Outlook 2013: Langston president strives to move Oklahoma university forward

Langston University President Kent J. Smith says students must be prepared for opportunities when they arise.

by Bryan Painter Published: April 28, 2013
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LANGSTON — Narrow the focus to expand the vision.

That’s the perspective of Langston University President Kent J. Smith.

Smith leads a university that spans campuses in Langston, Oklahoma City and Tulsa with more than 2,500 students.

When asked to look 20 years into the future of Langston, the community and the state, Smith narrowed the focus. He provided an example of how a nurtured vision can expand and bring great possibilities.

“It comes down to one opportunity,” said Smith, 42. “You have to be prepared and have a skill set, a certain outlook to accept that opportunity.”

Before coming to Langston in 2012, he served in academic positions at Ohio University in Athens, Ohio; Auburn University in Alabama; Case Western Reserve University in Ohio; and Cleveland State University.

Smith also served as assistant director of black student services and adjunct professor of education at Colorado State University.

What it doesn’t show is the one opportunity — or, rather, one couple — who held a greater vision for Smith than he had for himself. But the Baton Rouge, La., native believed in their vision and has followed it all the way to the president’s position at Langston.

‘More diverse than people realize’

Langston University is recognized for several programs, including biology, biotechnology, chemistry, entrepreneur studies, goat research, international education, physical therapy, rehabilitation counseling and urban education, Smith said.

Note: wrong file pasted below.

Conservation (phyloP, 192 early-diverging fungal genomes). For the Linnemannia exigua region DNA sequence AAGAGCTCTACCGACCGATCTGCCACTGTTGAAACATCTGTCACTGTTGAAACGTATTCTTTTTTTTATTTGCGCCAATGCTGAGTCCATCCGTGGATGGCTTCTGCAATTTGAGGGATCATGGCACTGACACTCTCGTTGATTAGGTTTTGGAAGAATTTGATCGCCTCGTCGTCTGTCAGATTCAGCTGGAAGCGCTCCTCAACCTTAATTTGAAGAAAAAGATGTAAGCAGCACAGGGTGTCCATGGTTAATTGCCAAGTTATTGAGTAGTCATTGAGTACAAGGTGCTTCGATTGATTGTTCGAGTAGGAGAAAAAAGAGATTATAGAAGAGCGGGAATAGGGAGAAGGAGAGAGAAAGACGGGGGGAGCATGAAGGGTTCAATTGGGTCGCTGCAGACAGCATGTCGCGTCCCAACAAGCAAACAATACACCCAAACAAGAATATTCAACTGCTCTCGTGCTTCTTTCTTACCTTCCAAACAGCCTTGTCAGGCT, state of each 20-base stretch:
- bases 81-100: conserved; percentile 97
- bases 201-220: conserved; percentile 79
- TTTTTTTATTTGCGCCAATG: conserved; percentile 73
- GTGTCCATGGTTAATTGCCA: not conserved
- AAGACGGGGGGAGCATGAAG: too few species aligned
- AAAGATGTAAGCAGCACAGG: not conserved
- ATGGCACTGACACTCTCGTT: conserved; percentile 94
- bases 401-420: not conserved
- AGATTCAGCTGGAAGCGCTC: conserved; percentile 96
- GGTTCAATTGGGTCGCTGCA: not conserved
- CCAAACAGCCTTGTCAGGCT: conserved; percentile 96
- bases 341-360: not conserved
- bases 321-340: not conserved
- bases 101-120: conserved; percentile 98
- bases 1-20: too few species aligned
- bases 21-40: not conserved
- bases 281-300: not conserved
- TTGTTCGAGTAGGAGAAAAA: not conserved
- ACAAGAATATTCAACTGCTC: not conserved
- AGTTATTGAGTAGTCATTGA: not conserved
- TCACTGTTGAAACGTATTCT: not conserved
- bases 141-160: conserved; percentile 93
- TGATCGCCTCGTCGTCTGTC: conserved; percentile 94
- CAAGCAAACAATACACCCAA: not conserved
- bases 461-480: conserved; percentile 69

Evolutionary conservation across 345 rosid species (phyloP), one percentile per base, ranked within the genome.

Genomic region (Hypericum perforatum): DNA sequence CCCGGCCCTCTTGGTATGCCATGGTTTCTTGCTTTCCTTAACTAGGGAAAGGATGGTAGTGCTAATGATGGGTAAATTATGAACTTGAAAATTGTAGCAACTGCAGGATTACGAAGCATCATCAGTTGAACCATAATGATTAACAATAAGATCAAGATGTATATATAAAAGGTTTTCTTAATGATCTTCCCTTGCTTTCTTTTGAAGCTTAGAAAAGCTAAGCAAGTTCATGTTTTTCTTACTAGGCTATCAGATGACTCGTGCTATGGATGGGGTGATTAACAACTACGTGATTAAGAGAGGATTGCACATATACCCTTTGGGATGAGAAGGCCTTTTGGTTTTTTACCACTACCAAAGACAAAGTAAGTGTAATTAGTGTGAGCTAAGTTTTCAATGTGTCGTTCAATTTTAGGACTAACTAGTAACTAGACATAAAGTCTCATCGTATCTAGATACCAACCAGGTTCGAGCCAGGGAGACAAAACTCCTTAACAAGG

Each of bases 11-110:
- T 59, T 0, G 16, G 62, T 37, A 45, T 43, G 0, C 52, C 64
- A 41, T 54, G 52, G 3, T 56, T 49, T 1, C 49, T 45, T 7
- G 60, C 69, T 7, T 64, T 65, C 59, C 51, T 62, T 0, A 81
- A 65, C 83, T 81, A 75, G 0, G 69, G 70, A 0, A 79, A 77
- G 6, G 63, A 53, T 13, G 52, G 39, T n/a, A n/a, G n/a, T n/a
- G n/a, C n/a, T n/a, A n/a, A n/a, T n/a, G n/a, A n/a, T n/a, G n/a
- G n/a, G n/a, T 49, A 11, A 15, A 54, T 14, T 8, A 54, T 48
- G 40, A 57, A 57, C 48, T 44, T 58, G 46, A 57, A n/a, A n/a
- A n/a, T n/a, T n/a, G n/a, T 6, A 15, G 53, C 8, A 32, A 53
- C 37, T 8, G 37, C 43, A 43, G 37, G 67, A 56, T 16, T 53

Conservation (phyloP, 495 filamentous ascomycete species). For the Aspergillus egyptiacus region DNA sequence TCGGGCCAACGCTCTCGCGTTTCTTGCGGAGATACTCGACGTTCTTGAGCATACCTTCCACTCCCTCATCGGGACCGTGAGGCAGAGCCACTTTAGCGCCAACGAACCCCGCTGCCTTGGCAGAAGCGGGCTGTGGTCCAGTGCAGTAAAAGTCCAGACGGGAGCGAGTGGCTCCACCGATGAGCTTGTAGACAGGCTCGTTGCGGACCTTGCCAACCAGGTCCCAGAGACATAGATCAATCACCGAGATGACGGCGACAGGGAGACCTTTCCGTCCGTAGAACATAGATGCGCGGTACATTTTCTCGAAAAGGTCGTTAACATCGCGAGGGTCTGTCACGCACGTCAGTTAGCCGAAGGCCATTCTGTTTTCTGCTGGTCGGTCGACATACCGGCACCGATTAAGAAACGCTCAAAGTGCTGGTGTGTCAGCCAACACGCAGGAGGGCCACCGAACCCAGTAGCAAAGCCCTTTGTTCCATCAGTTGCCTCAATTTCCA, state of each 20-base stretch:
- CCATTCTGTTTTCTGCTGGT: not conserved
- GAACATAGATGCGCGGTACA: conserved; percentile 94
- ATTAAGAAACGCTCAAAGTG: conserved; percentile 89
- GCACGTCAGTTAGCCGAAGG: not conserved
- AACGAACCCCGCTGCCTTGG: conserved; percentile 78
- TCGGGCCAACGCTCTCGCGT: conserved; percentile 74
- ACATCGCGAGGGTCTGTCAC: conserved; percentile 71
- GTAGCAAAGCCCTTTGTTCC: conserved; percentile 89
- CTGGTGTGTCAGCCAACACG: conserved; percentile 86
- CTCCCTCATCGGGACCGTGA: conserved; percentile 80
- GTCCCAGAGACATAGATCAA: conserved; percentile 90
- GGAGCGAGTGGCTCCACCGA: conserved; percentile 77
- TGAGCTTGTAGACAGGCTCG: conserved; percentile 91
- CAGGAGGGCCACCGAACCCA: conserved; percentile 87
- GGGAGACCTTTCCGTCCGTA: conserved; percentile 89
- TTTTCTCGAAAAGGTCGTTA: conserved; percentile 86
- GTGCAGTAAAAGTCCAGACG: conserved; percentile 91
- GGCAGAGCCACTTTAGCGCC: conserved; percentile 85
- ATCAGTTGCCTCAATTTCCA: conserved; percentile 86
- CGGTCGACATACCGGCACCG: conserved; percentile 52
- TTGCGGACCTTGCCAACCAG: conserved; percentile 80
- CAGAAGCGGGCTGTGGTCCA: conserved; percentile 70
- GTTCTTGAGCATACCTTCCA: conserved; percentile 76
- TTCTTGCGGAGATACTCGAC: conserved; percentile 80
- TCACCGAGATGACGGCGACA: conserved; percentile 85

Founded on March 12, 1897, under the second Morrill Act of 1890, Langston University was officially designated as the Colored Agricultural and Normal University by Oklahoma Territorial House Bill 151.

On Sept. 3, 1898, with an initial budget of $5,000, the school opened in a Presbyterian church in Langston, northeast of Guthrie, then the capital of Oklahoma Territory.

Eighty years later, the Oklahoma State Regents for Higher Education assigned an urban mission to the university that resulted in the establishment of campuses in Oklahoma City and Tulsa.

“We’re more diverse than people realize,” Smith said.

He said clearly his predecessors have done a good job in establishing great programs. Now, he will strive to move the university forward.

That, in turn, will be important for Oklahoma, Smith said.

“The reality is we are a public institution and we can’t afford to be on an island as a university,” he said. “The truth is universities are economic engines. Some people don’t understand how we affect the economies of the state. When you think of the graduates, even if you bring in a large proportion of your students from out of state, believe it or not, many will wind up staying in the state, contributing tax dollars and contributing to the greater good of the state.”

Smith, who praised the instructors, staff and students of Langston, said he would like to see the university grow to about 4,000 to 5,000 students.

What will it take? Maybe one opportunity, he said.

Their vision, his commitment

Norman St. Amant was the dean of the junior division at Southern University in Baton Rouge during Smith’s undergraduate studies. But they’d known each other since Smith was a child. They didn’t talk that often.


by Bryan Painter
Assistant Local Editor
Bryan Painter, assistant local editor, has 31 years’ experience in journalism, including 22 years with the state's largest newspaper, The Oklahoman. In that time he has covered such events as the April 19, 1995 bombing of the Alfred P. Murrah...
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